Journal of Medicinal Chemistry | Year: 2010

We have shown that "reversed chloroquine molecules" constructed from chloroquine-like and resistance "reversal-agent"-like cores can be powerful drugs against malaria (J. Med. Chem. 2006, 49, 5623-5625). Several reversed chloroquines are now presented that probe parameters governing the activities against chloroquine-resistant and chloroquine-sensitive malaria strains. The design is tolerant to linker and reversal agent changes, but a piperazinyl group adjacent to the quinoline, at least for the group of compounds studied here, may be detrimental. ©2009 American Chemical Society.


Burgess S.J.,Portland State University | Burgess S.J.,DesignMedix | Kelly J.X.,Portland State University | Kelly J.X.,Portland Veterans Affairs Medical Center | And 9 more authors.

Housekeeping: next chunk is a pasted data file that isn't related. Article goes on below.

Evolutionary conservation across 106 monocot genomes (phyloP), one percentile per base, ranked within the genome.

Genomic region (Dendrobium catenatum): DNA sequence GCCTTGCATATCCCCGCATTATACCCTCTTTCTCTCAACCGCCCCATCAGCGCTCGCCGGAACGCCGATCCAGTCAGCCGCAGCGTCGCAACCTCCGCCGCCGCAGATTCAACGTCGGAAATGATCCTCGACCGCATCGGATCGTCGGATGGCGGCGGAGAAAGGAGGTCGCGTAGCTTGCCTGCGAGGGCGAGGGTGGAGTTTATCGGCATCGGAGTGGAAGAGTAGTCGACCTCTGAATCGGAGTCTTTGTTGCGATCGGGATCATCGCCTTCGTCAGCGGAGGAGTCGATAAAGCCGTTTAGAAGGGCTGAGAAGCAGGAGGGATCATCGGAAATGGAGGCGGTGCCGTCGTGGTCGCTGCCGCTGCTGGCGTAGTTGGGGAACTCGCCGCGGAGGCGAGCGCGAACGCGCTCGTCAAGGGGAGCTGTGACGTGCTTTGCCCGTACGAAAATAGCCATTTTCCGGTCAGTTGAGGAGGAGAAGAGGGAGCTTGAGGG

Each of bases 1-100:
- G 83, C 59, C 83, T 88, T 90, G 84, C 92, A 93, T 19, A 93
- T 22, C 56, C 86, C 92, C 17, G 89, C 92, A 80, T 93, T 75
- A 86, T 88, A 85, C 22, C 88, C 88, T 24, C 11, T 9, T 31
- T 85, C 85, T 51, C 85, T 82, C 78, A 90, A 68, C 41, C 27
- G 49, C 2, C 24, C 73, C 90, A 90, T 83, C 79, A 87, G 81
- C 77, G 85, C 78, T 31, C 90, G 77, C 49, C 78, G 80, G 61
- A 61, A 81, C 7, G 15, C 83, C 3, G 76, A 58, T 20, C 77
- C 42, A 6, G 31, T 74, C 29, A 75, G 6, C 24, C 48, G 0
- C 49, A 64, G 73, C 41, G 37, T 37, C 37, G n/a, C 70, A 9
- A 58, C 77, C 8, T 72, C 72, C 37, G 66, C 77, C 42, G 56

Journal of Medicinal Chemistry | Year: 2010

We have previously shown that a "reversed chloroquine (RCQ)" molecule, composed of a chloroquine-like moiety and a resistance reversal-like moiety, can overcome chloroquine resistance in P. falciparum (Burgess, S. J.; Selzer, A.; Kelly, J. X.; Smilkstein, M. J.; Riscoe, M. K.; Peyton, D. H. J. Med. Chem. 2006, 49, 5623. Andrews, S.; Burgess, S. J.; Skaalrud, D.; Kelly, J. X.; Peyton, D. H. J. Med. Chem. 2010, 53, 916). Here, we present an investigation into the Structure-activity relationship of the RCQ structures, resulting in an orally active molecule with good in vitro and in vivo antimalarial activity. We also present evidence of the mode of action, indicating that the RCQ molecules inhibit hemozoin formation in the parasite's digestive vacuole in a manner similar to that of chloroquine. © 2010 American Chemical Society.


Grant
Agency: Department of Health and Human Services | Branch: National Institutes of Health | Program: STTR | Phase: Phase I | Award Amount: 353.90K | Year: 2016